The lower Ludlow formation and its graptolite-fauna

Wood, Ethel Mary Reader (1906). The lower Ludlow formation and its graptolite-fauna. University of Birmingham. D.Sc.

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The Lower Ludlow Shales, which form the lowest section of the Ludlow division of the Silurian System, are most typically developed in the neighbourhood of the picturesque old town of Ludlow. It was in this district that they were first defined and described by Murchison. Lithologically, they are here essentially an argillaceous group of strata, the lower and upper limits of which are well marked by two distinct calcareous beds - the Wenlock Limestone below and the Aymestry Limestone above. Palaeontologically, the Lower Ludlow Shales are rich in fossils: brachiopods, cephalopods, crustacea, and graptolites.
When the Lower Ludlow Beds are followed from the Ludlow district north-eastward along their line of strike as far as the valley of the Severn, south-westward as far as Aymestry, and eastward as far as the Malverns and Mayhill, they are seen to retain their lithological characters unaltered, and the Wenlock and Aymestry Limestones are both well developed. But when these beds are traced from the typical area to the west and north-west, the limiting calcareous strata dwindle away and eventually disappear, until, finally, the Lower Ludlow Shales merge lithologically on the one band into the Wenlock Shales below, and on the other into the Upper Ludlow Flags above. It is clearly impossible, therefore, in these westerly districts to separate, on purely lithological grounds, the Lower Ludlow Beds as a distinct group from the formations which overlie and underlie them.
The proofs that the Lower Ludlow Beds of Britain contain a characteristic graptolite-fauna have been gradually accumulated be the researches of Hopkinson, Lapworth, Watts, Marr, and Lake (see pp. 418-19); and the evidences of the existence of a similar fauna at a corresponding horizon in Europe have long been known from the discoveries of Continental geologists. But little or nothing has hitherto been worked out with respect to the vertical range of the individual graptolite-species within the limits of the formation itself, or with regard to their geographical distribution in the equivalent strata of Wales and the West of England.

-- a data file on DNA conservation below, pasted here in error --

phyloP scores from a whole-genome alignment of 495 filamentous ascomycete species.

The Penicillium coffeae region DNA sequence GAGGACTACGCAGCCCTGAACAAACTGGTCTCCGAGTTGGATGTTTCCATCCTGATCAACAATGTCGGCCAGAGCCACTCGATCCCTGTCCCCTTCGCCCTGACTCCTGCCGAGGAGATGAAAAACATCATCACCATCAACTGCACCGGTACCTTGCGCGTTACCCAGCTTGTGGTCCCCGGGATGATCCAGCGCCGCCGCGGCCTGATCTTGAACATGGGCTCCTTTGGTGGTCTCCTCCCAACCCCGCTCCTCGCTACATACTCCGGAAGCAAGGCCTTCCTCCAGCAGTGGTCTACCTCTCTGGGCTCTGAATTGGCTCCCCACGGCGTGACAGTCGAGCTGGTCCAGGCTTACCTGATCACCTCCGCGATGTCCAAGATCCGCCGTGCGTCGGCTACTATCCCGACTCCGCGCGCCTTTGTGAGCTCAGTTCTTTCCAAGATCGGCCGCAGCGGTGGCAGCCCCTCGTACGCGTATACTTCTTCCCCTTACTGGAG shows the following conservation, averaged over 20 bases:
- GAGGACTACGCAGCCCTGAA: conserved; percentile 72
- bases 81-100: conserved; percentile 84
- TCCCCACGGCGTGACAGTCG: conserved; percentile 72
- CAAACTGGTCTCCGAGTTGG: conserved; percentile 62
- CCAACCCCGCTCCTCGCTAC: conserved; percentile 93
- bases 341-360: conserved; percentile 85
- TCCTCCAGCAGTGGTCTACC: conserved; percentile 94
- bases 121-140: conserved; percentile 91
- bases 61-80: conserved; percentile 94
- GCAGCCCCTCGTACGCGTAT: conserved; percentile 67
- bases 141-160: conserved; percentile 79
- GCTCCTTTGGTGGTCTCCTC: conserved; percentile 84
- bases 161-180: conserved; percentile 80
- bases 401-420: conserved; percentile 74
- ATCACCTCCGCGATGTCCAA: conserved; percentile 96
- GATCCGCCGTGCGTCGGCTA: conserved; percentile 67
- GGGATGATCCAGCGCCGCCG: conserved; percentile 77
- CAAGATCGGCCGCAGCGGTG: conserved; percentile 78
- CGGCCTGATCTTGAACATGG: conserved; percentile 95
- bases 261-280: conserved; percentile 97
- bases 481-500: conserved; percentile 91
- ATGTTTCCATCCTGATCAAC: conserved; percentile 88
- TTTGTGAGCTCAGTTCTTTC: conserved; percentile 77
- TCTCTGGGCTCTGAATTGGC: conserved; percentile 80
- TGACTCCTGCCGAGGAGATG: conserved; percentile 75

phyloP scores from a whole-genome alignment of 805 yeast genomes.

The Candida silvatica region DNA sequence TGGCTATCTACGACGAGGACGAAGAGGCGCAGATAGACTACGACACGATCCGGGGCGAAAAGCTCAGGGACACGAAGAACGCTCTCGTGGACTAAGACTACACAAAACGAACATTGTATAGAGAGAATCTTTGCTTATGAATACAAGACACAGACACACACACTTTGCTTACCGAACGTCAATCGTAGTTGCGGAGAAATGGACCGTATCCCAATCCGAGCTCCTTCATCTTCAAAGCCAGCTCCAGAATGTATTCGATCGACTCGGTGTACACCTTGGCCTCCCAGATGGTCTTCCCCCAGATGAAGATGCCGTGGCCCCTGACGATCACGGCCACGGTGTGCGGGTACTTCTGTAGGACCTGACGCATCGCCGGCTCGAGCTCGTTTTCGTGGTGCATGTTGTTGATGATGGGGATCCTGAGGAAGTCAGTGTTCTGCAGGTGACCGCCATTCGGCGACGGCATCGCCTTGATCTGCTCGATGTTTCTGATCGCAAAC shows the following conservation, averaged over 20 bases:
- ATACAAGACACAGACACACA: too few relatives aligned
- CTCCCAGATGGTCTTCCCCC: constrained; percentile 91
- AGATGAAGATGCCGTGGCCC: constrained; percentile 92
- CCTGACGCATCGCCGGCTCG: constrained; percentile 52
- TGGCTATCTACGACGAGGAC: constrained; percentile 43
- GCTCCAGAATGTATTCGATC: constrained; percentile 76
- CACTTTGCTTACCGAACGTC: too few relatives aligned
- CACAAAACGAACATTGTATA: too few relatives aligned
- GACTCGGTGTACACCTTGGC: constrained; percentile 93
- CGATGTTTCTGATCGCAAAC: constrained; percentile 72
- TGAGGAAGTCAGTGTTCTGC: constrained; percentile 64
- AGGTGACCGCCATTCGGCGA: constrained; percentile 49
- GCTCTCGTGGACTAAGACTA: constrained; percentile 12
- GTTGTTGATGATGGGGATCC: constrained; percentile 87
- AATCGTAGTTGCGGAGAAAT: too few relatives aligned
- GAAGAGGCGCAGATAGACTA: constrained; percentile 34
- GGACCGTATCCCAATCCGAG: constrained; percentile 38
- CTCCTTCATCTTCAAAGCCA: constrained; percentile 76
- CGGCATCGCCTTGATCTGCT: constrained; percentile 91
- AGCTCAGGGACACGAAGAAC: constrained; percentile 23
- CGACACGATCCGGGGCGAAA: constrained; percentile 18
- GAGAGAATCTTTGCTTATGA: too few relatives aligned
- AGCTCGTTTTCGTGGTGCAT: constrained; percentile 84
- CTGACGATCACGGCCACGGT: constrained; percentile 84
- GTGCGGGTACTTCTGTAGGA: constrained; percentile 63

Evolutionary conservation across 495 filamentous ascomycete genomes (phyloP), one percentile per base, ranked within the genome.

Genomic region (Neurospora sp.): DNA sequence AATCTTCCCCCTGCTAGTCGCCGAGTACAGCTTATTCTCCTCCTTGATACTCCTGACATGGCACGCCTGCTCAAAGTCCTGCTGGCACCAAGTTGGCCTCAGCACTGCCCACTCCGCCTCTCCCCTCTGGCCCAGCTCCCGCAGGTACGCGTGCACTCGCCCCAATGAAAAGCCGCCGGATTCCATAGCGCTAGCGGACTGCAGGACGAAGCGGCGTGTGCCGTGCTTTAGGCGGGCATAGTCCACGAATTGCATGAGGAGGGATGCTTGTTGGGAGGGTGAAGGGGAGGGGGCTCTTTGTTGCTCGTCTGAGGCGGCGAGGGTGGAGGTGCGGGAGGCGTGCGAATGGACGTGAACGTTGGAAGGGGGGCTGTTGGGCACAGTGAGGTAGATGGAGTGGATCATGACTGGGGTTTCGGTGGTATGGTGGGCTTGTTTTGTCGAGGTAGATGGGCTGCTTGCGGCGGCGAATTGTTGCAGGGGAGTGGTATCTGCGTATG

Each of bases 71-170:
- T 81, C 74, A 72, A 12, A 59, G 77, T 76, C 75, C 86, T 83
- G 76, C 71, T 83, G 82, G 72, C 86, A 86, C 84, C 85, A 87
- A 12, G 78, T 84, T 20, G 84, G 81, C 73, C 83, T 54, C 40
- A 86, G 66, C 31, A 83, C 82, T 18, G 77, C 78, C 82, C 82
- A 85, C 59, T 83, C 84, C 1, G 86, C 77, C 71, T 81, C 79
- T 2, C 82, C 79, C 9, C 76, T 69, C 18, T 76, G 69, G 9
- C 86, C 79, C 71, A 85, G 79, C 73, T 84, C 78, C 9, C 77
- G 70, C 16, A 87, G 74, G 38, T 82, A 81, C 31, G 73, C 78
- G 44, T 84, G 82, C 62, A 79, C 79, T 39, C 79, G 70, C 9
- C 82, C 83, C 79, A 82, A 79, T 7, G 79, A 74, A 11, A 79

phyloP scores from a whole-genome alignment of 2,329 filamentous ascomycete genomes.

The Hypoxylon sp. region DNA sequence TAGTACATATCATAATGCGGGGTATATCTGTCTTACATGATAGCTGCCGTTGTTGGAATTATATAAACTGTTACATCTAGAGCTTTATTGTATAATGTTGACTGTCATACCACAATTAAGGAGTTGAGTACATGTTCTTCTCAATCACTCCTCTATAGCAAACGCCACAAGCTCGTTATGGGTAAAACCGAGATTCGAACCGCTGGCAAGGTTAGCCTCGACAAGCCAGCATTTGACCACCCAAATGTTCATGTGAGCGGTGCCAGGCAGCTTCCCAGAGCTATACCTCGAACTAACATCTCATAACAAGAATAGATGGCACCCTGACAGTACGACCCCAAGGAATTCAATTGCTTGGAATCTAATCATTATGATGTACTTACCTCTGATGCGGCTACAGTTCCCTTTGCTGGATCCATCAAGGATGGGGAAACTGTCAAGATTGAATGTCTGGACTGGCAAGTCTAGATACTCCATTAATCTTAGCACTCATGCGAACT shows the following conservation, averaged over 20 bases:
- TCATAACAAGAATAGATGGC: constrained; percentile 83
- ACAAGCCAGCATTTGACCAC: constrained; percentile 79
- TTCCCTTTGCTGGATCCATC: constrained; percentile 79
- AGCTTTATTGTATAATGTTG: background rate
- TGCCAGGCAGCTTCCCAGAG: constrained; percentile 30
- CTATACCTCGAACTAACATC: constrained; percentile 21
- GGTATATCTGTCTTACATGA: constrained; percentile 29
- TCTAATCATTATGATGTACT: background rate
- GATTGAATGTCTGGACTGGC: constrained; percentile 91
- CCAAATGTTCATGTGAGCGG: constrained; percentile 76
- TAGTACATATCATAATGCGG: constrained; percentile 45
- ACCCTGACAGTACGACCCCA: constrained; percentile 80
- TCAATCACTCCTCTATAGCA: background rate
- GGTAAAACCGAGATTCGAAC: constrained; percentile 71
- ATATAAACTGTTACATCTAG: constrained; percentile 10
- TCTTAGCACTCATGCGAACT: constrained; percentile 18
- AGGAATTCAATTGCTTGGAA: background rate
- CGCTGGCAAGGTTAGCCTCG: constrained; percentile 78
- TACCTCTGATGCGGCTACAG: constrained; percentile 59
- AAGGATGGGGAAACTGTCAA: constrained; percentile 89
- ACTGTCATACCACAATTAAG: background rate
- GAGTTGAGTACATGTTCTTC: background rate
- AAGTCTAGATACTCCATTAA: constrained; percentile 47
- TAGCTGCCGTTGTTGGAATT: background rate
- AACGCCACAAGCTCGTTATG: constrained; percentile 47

During the last few years I have devoted much of my leisure-time to the study of the graptolitic fauna, the rock-sequence, and the vertical distribution of the various graptolite-species in the recognisable subdivisions of the Lower Ludlow Shales of the typical Ludlow district and of their equivalents along the Welsh Border, in order to ascertain (1) what are the truly characteristic graptolites of Lower Ludlow age as distinct from those of the Wenlock formation, and (2) to what extent the Lower Ludlow Beds are capable of subdivision into graptolite-zones. My results and conclusions are embodied in the present paper.

Type of Work: Thesis (Higher Doctorates > D.Sc.)
Award Type: Higher Doctorates > D.Sc.
College/Faculty: Faculties (to 1997) > Faculty of Science
School or Department: Department of Geology
Funders: None/not applicable
Subjects: Q Science > QE Geology


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